02-04-2015, 03:08 PM
#1
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Has anyone else ever noticed that brand names from different time periods or different parts of the world smell differently, contain different ingredients & have different packaging. Brut for example:[Image: sGNnZzU.jpg]

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 02-04-2015, 03:32 PM
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The EDT & brushless shave cream aren't even available in the US. [Image: PYKyBWn.jpg][Image: zJpbJ6W.jpg]

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 02-04-2015, 03:57 PM
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  • Mel S Meles
  • On the edge, ouch
  • 44.4899° south of the North Pole
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(02-04-2015, 03:08 PM)captain caveman Wrote: Has anyone else ever noticed that brand names from different time periods or different parts of the world smell differently, contain different ingredients & have different packaging. Brut for example:

The brand names no longer function as a reliable designation of origin, which was the only basis of trademark rights under the Common Law (law deriving from English jurisprudence, which is the basic law in all of the United States except Louisiana).  Brut was created by Fabergé 50 years ago when Fabergé was its own firm, but subsequently household cleaners giant Lever Bros. (now Unilever, a Dutch firm) acquired Fabergé and then sold the rights to make and market Brut in some markets to Helen of Troy, a Bermuda corporation known for (among other products) Revlon and Dr. Scholls and OXO Good Grips and Vidal Sassoon hair curlers; Unilever retained the right to make and market Brut in other markets, however.  So you need to be a detective to know whether your bottle of Brut is a sister or brother of a Honeywell humidfier (Helen of Troy) or is a sister or brother of Ben & Jerry's Ice Cream (Unilever).  Which gives you more confidence?   Tongue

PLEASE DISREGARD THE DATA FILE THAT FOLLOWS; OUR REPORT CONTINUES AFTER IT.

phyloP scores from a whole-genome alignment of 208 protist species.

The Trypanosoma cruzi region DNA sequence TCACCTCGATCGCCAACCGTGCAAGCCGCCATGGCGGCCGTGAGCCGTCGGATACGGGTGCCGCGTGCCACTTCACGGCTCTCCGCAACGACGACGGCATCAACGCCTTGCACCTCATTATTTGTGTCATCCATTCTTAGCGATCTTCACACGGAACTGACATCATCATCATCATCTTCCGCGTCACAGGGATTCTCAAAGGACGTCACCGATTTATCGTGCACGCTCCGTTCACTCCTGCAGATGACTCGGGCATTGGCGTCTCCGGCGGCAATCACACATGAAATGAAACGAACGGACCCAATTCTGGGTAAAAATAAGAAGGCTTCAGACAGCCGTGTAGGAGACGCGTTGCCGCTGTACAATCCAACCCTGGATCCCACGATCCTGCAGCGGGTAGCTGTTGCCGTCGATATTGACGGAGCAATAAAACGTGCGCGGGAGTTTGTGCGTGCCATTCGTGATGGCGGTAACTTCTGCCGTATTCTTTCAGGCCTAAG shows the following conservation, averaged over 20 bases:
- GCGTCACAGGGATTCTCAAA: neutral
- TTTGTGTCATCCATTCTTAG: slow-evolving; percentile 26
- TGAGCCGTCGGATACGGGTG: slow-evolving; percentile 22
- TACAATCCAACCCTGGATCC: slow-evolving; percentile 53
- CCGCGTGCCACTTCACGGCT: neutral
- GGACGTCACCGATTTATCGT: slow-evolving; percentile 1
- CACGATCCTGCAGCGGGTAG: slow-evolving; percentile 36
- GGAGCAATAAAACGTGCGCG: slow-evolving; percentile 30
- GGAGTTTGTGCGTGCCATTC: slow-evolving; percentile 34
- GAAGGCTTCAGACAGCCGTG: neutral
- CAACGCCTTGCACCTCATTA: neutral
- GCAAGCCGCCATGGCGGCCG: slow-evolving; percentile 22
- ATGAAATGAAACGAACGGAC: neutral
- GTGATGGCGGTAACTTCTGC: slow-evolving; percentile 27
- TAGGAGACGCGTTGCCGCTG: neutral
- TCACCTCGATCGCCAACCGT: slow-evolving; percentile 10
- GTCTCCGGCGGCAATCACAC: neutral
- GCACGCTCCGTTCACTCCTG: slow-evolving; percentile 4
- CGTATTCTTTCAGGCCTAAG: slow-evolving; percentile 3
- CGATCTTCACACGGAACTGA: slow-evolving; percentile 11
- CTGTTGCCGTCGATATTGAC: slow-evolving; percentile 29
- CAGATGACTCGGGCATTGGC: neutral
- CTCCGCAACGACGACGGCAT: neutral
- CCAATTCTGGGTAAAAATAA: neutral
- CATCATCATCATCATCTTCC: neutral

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 02-05-2015, 04:35 AM
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(02-04-2015, 03:57 PM)Mel S Meles Wrote:
(02-04-2015, 03:08 PM)captain caveman Wrote: Has anyone else ever noticed that brand names from different time periods or different parts of the world smell differently, contain different ingredients & have different packaging. Brut for example:

The brand names no longer function as a reliable designation of origin, which was the only basis of trademark rights under the Common Law (law deriving from English jurisprudence, which is the basic law in all of the United States except Louisiana).  Brut was created by Fabergé 50 years ago when Fabergé was its own firm, but subsequently household cleaners giant Lever Bros. (now Unilever, a Dutch firm) acquired Fabergé and then sold the rights to make and market Brut in some markets to Helen of Troy, a Bermuda corporation known for (among other products) Revlon and Dr. Scholls and OXO Good Grips and Vidal Sassoon hair curlers; Unilever retained the right to make and market Brut in other markets, however.  So you need to be a detective to know whether your bottle of Brut is a sister or brother of a Honeywell humidfier (Helen of Troy) or is a sister or brother of Ben & Jerry's Ice Cream (Unilever).  Which gives you more confidence?   Tongue

Ive read about all of this. The same thing happened with the Old Spice brand. Ive personally found four totally different renditions of the classic Old Spice scent. I feel that I miss out on alot of good things that are only marketed in other countries as well. Sad  

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